How a child's class can help a student sick with cancer

Tips for how a sick child's classroom can  helping and supporting a child who is in and out of the hospital with cancer

- Kids in long hospital stays want to preserve as much normalcy as possible, including participating in school as much as possible.  Set up Skype session so that the Child can interact with his class and participate.


-Kids in hospitals also like to have decorations to help make the room their own. If any kids in the Child’s class want to make something small to send to Child’s room,  thinks that would be nice.


- the Child will need as much normalcy as possible in his life too! It’s important for kids in the Child's class to know what he’s going through and be sensitive to it, but otherwise treat the Child as they normally do.


- Families in the Child’s class can also help out with making sure the Child has playdates and has transportation to and from extracurriculars, so he doesn’t miss those. One thought, though: the Child might benefit from some help making sure he’s keeping up with his homework.


- it would be nice to for the families organize phone calls (or skype visits) for Caleb from classmates on a regular basis while he’s in the hospital -- i.e. one per night. The more integration and contact he has with other kids and the school, the better.


- families with sick kids get overwhelmed with offers for help. It might be best for the child's class to pick one class representative to talk to the parents and find out what they could use help with, and then organize providing that help with other people.


- it’s important for any offers of help for the parents to be specific and proactive (i.e. offer to do something on a specific day, because open-ended offers -- “we’re here if you need anything!” -- while well-meant, tend not to get picked up on; the parents of sick children are too busy to organize who to ask for help.


- it’s also important for help to keep coming, especially when reatment  can take at least six months, and conceivably a few months longer -- so parents will need help for a while.


- if any kids are going to visit the Child in the hospital, explain to them what the Child is likely to look like -- i.e. any tubes, puffiness in his face due to steroids, a “port” for meds. This helps prevent kids from inadvertantly hurting his feelings by commenting on his appearance.


- the goal is to get the Child back to school as soon as possible once his treatment is fully underway. This might take some time, and he might only come for a few hours here and there in the months to come.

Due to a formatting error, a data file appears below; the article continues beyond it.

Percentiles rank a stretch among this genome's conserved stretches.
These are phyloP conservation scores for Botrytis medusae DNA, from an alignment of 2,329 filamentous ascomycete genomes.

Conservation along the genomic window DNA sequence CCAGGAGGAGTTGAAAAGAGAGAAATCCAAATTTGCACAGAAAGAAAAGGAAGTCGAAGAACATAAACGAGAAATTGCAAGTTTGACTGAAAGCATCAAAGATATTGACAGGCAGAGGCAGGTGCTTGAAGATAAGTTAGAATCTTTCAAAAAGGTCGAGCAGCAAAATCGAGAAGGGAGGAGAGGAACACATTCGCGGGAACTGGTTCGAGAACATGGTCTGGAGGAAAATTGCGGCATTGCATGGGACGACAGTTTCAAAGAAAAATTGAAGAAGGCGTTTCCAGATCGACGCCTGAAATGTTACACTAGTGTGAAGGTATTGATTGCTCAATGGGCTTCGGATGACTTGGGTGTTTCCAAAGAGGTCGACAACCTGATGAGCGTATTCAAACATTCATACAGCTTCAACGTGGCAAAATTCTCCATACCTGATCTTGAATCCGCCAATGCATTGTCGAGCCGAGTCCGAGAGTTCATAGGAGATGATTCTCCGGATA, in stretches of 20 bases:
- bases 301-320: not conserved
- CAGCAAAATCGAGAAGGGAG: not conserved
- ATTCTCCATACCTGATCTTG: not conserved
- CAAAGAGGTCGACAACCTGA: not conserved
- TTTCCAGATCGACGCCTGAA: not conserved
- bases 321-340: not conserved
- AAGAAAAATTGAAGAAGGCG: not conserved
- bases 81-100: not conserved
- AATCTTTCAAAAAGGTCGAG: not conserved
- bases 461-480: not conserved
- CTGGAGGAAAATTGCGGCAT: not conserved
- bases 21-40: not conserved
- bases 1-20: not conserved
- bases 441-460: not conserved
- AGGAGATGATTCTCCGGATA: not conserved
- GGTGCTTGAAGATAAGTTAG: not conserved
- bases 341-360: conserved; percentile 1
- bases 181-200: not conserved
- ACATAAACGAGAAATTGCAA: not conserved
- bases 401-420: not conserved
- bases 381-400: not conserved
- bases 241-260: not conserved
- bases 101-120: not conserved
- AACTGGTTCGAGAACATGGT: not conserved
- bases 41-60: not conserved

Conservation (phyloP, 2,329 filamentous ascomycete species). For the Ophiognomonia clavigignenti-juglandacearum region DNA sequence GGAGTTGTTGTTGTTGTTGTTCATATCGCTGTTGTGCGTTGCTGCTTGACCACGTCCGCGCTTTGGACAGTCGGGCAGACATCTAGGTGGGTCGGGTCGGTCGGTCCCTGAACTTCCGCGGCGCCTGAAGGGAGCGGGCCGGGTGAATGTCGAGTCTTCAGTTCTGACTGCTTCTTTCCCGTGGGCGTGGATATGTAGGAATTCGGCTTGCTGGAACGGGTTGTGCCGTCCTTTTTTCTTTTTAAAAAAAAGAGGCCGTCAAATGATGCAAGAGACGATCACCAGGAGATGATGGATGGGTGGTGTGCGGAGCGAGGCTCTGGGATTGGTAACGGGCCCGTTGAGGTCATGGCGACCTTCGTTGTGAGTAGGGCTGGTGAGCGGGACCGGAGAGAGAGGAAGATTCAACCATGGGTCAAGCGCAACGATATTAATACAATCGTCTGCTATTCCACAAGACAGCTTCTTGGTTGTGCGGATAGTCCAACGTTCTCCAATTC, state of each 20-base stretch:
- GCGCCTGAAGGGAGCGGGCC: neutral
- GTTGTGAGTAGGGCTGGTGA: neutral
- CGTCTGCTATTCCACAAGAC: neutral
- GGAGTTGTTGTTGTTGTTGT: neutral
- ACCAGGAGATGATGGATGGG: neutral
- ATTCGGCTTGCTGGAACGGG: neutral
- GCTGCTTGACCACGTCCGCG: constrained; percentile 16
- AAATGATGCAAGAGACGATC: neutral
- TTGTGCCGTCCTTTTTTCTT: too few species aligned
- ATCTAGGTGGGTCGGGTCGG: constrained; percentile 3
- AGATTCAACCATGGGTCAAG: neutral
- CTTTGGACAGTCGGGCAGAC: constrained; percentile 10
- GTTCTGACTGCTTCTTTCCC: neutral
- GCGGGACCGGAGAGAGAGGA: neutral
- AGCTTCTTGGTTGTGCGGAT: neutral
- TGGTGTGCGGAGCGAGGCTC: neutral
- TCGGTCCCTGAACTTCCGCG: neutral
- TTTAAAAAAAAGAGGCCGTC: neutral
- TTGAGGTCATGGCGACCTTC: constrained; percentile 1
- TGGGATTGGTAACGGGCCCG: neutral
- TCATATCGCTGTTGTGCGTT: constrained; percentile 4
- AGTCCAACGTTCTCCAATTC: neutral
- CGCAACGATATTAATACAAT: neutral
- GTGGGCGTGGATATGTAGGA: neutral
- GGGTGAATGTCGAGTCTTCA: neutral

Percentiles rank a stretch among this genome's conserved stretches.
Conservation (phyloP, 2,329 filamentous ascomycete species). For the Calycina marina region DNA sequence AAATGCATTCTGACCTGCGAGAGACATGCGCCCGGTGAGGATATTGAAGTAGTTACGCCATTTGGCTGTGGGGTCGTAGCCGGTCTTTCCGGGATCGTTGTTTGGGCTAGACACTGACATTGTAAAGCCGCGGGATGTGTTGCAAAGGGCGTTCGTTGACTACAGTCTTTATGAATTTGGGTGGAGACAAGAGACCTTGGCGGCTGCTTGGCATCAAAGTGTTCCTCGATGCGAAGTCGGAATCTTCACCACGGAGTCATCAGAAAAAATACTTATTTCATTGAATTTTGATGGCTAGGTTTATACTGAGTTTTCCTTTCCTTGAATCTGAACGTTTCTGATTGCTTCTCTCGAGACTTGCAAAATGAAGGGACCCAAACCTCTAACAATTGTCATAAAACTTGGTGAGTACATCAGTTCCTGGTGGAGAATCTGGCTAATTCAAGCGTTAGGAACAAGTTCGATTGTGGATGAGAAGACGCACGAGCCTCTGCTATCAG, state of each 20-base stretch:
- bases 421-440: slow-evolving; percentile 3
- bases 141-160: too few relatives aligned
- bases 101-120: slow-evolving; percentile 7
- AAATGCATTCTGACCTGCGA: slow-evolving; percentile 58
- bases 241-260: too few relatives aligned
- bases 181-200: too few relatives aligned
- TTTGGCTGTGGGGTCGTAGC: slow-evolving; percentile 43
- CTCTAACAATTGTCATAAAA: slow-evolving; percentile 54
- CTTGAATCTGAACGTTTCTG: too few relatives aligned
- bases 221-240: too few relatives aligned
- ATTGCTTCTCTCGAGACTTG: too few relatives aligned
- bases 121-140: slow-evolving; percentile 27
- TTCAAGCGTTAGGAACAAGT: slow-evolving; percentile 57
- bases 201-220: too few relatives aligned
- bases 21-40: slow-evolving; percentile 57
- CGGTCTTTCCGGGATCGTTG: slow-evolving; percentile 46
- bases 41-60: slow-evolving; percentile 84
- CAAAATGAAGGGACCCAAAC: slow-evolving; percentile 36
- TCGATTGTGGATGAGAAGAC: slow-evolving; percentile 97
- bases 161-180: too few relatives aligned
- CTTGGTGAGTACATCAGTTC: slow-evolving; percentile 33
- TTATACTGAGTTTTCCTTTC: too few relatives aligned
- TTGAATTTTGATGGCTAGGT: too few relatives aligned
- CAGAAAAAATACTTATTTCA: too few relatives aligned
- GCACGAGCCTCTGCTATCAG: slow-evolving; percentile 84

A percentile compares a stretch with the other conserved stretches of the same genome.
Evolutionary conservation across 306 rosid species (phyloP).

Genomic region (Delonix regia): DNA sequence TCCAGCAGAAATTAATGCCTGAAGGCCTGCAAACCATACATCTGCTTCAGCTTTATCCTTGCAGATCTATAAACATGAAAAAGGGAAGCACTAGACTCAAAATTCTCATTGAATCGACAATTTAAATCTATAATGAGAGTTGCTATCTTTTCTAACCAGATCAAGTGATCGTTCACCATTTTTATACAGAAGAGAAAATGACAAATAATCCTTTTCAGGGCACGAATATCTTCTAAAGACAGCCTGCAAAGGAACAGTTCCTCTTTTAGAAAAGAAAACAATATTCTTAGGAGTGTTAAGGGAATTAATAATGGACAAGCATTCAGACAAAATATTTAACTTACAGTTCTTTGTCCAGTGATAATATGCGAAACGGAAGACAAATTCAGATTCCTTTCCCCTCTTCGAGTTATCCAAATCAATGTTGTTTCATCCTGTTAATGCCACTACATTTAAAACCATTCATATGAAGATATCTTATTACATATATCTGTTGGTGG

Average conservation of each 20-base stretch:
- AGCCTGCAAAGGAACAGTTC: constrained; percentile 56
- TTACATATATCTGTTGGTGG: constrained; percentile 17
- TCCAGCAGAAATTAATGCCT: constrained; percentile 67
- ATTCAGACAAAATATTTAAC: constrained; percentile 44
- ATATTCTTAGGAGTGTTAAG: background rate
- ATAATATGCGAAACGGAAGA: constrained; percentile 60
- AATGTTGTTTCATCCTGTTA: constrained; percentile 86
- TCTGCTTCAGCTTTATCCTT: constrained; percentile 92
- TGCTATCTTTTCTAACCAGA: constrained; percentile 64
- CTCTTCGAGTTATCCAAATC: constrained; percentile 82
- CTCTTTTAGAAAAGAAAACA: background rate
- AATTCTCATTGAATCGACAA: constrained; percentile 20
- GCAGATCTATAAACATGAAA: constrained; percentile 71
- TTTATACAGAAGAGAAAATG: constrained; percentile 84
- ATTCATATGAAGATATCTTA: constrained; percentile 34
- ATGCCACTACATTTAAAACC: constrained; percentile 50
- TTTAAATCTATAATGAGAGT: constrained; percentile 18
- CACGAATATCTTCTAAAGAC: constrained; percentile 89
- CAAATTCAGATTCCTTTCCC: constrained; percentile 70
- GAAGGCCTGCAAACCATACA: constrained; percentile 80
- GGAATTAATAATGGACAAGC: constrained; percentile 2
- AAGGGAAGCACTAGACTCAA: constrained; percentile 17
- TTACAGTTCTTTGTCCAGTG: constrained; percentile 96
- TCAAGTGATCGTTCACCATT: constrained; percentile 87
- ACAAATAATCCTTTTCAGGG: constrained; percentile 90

- Since the rounds of chemo seriously debilitate his immune system, when he actually *does* come to the school, families should be very careful to monitor their kids for sickness -- particularly things like flu and chicken pox. (That said, when the Child comes back to class you’ll probably get more communications and specifics about what families can do.)


- it’s okay to talk to your kids about what cancer is, and use the word “cancer”. Often kids worry it’s contagious, so it’s important to tell them it’s not. It’s important also tell them that the Child is sick but the doctors are taking excellent care of them, and “that they expect him to get better.” It’s not good to *promise* a child that another sick child will get better -- merely that we “expect” him to get better.


- arranging visits for other kids to see the Child is a great idea -- providing it’s prearranged with the parents. Be prepared for the plan to change, though; the Child might be feeling great one moment, then bad the next. (Note: I was unclear whether this meant visits in the hospital right now, or visits when the Child is back home.)


- if your child is worried about what sickness and/or cancer means show them a Peanuts movie from the 70s called “Why, Charlie Brown, Why?”, in which one of Charlie Brown’s friends gets sick and hospitalized. Even though it’s decades old, it’s still the best thing on the subject.


Further Reading:


Resources for talking to a child about Cancer

Resources for Parents Under Stress